Climate change: Only 10 years to act
NEW figures show urgent action must be taken to avoid climate change becoming unstoppable within ten years, a leading environmentalist warned yesterday.
The amount of carbon dioxide in the atmosphere is at a record high after a significant rise, according to the figures.
Data from the United States shows that levels are now at 381 parts per million (ppm) - 100ppm above the pre-industrial average.
The figures are seen as a benchmark for climate scientists around the globe and have been interpreted as the worst news yet about mankind's ability to change the climate.
The US National Oceanic and Atmospheric Administration (NOAA) has been analysing samples of air taken from all over the world, including America's Rocky Mountains.
The chief analyst for NOAA said the latest data confirms a worrying trend that recent years have, on average, recorded double the rate of increase from just 30 years ago.
The precise level of in the atmosphere is of global concern because climate scientists fear certain thresholds may be "tipping points" that trigger sudden changes.
The latest analysis of air samples shows that 2005 saw a rise of 2.6ppm, one of the largest increases on record.
Tony Juniper, director of Friends of the Earth, said: " levels are inexorably rising in the Earth's atmosphere. The scientific projections tell us we should be very alarmed about that fact.
"Once levels cross a certain threshold, climate change may become unstoppable and lead to catastrophic impacts on the environment and on the economy."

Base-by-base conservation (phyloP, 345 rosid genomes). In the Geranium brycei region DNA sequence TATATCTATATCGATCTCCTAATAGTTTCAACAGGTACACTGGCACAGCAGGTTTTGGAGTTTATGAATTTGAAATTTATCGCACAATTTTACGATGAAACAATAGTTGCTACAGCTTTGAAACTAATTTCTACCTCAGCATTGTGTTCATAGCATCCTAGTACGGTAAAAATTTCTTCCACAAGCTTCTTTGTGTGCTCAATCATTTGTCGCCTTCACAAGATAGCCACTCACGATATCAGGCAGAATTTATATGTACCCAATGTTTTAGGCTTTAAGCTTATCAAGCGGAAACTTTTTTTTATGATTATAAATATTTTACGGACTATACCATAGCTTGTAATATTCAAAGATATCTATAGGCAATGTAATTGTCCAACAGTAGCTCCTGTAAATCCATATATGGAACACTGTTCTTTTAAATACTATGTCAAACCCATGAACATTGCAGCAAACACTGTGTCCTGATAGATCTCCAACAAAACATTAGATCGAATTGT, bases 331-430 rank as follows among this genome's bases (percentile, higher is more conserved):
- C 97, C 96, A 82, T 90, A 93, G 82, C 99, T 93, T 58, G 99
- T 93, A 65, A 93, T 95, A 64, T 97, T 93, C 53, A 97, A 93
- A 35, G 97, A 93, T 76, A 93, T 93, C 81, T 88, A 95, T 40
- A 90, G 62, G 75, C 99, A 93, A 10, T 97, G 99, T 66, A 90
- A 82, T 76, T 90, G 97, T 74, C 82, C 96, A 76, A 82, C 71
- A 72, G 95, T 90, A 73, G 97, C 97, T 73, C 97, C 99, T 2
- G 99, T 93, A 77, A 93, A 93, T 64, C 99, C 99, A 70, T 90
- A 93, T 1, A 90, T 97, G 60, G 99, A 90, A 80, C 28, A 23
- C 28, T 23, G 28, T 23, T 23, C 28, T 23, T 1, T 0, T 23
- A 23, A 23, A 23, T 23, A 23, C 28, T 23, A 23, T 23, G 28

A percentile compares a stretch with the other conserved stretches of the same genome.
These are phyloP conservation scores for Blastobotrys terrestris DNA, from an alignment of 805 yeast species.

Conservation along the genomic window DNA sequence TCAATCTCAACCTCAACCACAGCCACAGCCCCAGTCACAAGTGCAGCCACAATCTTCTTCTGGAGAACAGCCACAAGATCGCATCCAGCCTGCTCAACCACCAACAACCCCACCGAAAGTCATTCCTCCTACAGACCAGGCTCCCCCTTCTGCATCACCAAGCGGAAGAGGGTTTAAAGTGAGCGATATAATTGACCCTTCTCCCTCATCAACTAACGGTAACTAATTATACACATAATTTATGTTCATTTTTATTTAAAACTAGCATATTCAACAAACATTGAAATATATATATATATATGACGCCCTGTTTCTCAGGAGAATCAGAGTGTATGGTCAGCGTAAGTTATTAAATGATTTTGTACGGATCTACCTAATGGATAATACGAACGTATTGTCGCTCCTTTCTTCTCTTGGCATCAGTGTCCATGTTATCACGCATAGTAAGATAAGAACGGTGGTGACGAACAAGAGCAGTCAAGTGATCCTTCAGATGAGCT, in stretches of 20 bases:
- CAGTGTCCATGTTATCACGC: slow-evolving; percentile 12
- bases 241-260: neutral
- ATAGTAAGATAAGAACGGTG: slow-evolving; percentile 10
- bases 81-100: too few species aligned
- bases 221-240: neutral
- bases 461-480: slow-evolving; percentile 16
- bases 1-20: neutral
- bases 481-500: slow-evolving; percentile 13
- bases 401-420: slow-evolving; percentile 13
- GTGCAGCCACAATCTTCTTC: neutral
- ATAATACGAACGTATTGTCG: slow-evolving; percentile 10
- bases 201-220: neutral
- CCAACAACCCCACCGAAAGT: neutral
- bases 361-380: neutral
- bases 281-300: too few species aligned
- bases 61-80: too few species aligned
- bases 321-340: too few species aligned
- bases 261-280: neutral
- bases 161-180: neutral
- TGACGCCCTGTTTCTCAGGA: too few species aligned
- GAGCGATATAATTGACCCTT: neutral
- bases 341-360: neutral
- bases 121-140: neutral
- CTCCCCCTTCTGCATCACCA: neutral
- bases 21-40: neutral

The danger level of in the environment was believed to be 400ppm, which would be reached in ten years according to current estimates, he said.
"It is alarming, and as countries continue to exploit and burn fossil fuels and continue to destroy forests, the concentration is going to continue to rise.
"The attempts by government and business to reduce emissions have lacked ambition and there hasn't been the effort put in that is needed."
Efforts to tackle emissions needed to be stepped up "as a matter of some urgency", Mr Juniper said.
Dr Pieter Tans, the chief analyst for NOAA, warned that the latest data confirmed a worrying trend, with average increases in recent years standing at double the rate of those only 30 years ago.
"We don't see any sign of a decrease. In fact, we're seeing the opposite - the rate of increase is accelerating," he said.
Professor Sir David King, the UK government's chief scientific adviser, said the new data highlighted the importance of taking urgent action.
"We're over 380ppm," he said. "That's higher than we've been for over a million years, possibly 30 million years. Mankind is changing the climate."
Shiona Baird, a Green MSP, said: "These figures are grim indeed and the Scottish Executive's failure to take serious action verges on criminal negligence."
Search for a job
Search for a car
Search for a house
Weather for Edinburgh
Sunday 19 May 2013
Temperature: 9 C to 16 C
Wind Speed: 7 mph
Wind direction: North east
Temperature: 9 C to 20 C
Wind Speed: 8 mph
Wind direction: North